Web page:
The art world has long been male dominated and women have been marginalised and eclipsed by clichés given by their own male peers. The Tate Modern wants to break that myth and is bringing works from talented but forgotten modern artists into its exhibitions. In the words of the new director, Frances Morris, the Tate now have "the commitment to show the real history of art and the contribution made by many women who have been overlooked for many reasons."
As part of this recent effort, the Tate Modern has brought to London the biggest exhibition outside the US of Georgia O'Keeffe's work. O’Keeffe (1887-1986) is one of the most influential artists of the 20th century and of US modernism. In spite of her talent, she spent much of her career rallying against the persistent gender divide in the avant-garde art world. Among her peers, she was considered first and foremost a feminine exponent but she rejected all gendered labels of her work. At the time, male artists were considered more successful, and there was little she could do little to change the status quo, therefore she preferred not to be considered a 'female' artist.
This personal preference brought her much criticism, and it consolidated the idea of her as an artist that represents female iconography through her flower paintings and her abstractions. Even though her works were compared to the distinctive cisgender labels of man vs. woman, she refused to be seen through a gendered lens. Consequently, she refused to be part of an exhibition celebrating women in art in Los Angeles because she didn’t want to be tagged by a legacy solely outlined by men.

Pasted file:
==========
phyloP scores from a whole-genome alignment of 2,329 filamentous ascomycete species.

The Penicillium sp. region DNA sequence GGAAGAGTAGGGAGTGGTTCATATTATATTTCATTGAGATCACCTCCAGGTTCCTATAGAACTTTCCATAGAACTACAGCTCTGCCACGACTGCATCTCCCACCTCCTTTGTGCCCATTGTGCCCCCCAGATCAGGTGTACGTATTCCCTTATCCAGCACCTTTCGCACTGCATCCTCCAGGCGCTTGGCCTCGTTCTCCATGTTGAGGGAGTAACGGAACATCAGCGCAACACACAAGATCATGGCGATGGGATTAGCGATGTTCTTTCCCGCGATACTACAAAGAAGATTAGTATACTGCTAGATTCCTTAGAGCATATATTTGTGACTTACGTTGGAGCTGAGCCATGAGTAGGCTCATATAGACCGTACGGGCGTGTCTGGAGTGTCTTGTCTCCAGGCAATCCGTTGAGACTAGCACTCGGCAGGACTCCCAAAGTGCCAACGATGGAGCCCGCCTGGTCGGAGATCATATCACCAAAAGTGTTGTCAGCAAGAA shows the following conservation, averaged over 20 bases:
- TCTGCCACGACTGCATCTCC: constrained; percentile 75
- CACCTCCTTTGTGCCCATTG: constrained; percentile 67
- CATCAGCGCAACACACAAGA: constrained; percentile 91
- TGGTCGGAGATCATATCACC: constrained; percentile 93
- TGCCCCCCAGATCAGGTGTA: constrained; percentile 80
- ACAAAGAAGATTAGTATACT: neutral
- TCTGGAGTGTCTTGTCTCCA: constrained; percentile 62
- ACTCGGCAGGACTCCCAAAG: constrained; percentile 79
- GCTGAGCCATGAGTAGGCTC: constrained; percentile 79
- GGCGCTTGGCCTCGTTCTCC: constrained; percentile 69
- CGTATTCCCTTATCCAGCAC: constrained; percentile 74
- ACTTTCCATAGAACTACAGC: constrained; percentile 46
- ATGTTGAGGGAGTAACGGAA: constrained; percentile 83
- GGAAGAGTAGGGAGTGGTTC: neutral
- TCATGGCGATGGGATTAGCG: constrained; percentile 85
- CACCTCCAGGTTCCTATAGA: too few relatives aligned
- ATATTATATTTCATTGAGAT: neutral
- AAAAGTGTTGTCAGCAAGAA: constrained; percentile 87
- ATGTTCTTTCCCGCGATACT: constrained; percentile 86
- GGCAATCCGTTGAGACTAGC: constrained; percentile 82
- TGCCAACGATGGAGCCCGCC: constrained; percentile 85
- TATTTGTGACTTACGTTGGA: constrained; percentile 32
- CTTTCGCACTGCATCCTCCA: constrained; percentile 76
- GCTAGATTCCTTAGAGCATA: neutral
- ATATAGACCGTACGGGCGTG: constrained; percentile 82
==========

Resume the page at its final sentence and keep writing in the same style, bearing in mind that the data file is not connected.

With this exhibition, the Tate is looking to break any misconception the public might have and present O'Keeffe's work as it has never been seen before. Starting with a display of her earliest mature work -monochromatic abstractions in charcoal-, the exhibition examines six decades of production, with photographs, books and works by other artists that locate her firmly in the context of her unconventional life. This Tate Modern exhibition actually reveals a progressive artist ahead of her time.
Throughout the exhibition, it is possible to see her as a landscape artist, she is immersing in nature and her paintings represent her own experience. Her works, inspired by the New Mexico scenery, show a complex side of the American culture. Western stories mixed with the reality of Native American communities, created a rich, colourful production of bright red and orange. She not only represents modernism but she also represents what it is to be American.
O'Keeffe shows that she has succeeded in a male dominated environment, but she has also influenced many female artist. For instance, in 1946 she became the first female artist to have an exhibition in New York’s Museum of Modern Art. Her achievements made it possible for women to imagine a career as an artist. She is a milestone in and she is a front runner in modernism, she is a foundation in the movement and a major contributor, the gender is not an issue.
To make meaningful progress, one should move beyond the average focus on gender stereotypes. O'Keeffe showed that her paintings are not feminine iconography but they are the expression of her immersion in nature, it was part of her experience of the world. People see her in a very gendered way, in some sense, she has been eclipsed by her own fame. The Tate has clearly returned to the artist's voice, focusing on promoting her work rather than her gender, so it would be only fair that for the public to do the same.